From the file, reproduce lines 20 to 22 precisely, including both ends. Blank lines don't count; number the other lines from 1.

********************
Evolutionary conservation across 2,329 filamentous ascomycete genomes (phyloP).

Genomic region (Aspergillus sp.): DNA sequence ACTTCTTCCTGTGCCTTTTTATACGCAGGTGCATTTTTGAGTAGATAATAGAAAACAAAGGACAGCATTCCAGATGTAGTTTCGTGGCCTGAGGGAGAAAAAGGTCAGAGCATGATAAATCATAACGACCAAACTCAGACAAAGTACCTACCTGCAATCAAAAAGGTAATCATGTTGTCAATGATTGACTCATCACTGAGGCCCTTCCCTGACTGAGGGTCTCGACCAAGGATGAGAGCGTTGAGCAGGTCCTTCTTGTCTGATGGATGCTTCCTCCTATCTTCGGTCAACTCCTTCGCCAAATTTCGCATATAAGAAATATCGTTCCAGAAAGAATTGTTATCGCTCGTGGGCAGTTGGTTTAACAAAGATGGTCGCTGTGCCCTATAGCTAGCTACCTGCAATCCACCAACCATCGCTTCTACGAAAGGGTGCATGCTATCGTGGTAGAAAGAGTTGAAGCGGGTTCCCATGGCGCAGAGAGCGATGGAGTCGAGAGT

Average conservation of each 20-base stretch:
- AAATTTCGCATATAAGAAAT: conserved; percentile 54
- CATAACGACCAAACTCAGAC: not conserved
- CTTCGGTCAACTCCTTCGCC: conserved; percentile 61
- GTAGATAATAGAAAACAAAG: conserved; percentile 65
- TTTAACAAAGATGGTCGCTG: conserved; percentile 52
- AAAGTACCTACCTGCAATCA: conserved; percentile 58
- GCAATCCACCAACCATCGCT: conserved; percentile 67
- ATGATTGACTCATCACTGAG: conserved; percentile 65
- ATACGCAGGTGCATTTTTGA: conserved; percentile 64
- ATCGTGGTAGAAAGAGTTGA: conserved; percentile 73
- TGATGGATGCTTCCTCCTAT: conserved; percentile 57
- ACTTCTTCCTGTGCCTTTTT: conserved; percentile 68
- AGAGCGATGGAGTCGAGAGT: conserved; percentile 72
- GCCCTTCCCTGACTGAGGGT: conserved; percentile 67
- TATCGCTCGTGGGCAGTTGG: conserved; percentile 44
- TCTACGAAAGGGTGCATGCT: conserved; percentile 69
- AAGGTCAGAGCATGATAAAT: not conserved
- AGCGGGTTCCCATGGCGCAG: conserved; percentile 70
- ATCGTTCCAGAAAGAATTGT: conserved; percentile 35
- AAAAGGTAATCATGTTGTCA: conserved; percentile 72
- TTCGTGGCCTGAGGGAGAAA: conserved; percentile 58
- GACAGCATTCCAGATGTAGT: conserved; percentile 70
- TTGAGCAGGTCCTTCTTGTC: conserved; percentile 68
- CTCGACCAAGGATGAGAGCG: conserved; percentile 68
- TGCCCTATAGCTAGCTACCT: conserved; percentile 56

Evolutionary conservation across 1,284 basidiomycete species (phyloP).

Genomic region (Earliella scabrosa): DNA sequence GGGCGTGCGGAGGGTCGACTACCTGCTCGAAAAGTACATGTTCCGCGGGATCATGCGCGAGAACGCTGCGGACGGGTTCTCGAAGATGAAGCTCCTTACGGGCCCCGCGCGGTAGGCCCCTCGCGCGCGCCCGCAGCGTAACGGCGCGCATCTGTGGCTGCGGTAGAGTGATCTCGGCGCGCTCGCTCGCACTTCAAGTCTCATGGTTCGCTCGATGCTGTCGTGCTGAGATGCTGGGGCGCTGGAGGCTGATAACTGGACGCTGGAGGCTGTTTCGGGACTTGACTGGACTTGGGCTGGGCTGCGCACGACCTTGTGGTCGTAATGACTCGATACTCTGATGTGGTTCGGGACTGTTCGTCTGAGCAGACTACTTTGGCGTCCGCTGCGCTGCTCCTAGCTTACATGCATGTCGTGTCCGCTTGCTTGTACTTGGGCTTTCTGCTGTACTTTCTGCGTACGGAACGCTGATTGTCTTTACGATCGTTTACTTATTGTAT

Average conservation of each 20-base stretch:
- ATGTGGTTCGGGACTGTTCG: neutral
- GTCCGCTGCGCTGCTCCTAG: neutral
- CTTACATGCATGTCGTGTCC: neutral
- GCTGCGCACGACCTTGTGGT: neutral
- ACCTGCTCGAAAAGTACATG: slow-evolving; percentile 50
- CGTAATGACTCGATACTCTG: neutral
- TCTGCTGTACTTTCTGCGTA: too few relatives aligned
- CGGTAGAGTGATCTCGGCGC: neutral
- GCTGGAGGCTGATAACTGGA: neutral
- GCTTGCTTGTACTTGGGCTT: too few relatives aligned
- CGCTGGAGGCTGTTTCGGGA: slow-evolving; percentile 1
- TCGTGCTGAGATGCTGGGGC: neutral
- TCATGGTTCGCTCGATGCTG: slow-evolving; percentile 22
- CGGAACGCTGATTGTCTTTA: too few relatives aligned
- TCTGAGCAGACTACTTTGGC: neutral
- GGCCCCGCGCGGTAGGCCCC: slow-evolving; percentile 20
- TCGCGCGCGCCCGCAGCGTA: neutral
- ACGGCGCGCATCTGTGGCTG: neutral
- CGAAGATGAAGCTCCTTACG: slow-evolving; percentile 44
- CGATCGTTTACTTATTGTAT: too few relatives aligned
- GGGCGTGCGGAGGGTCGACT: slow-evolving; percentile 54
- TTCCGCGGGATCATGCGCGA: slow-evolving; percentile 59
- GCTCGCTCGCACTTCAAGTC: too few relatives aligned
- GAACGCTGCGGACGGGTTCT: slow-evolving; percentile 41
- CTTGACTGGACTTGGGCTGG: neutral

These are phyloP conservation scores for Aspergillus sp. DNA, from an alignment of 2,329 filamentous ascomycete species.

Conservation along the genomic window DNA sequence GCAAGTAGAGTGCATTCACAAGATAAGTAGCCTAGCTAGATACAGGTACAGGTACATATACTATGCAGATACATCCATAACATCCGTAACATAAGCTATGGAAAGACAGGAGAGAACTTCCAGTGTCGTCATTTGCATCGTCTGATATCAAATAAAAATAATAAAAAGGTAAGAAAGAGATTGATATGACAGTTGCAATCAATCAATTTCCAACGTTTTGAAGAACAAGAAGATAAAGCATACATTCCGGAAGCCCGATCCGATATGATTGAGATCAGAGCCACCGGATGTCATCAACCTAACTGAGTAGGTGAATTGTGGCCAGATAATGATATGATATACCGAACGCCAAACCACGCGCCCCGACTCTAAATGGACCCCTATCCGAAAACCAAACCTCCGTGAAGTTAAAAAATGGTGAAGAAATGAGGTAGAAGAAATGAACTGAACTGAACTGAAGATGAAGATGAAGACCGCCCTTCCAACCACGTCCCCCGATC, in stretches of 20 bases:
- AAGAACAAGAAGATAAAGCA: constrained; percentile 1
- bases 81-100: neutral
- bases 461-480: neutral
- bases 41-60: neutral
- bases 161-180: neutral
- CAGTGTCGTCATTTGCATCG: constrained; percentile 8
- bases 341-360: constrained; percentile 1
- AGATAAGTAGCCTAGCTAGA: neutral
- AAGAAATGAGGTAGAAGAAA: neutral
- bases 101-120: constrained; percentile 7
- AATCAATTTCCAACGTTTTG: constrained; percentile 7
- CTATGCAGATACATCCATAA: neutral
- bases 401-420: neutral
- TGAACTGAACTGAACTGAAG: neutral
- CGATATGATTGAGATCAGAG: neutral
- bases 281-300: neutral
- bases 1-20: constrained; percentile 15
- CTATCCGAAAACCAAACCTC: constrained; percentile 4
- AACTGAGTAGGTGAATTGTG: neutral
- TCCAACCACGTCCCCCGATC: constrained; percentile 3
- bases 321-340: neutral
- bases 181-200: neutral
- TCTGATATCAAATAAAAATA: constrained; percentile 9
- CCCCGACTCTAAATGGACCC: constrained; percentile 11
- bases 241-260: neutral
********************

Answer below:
- AAGGTCAGAGCATGATAAAT: not conserved
- AGCGGGTTCCCATGGCGCAG: conserved; percentile 70
- ATCGTTCCAGAAAGAATTGT: conserved; percentile 35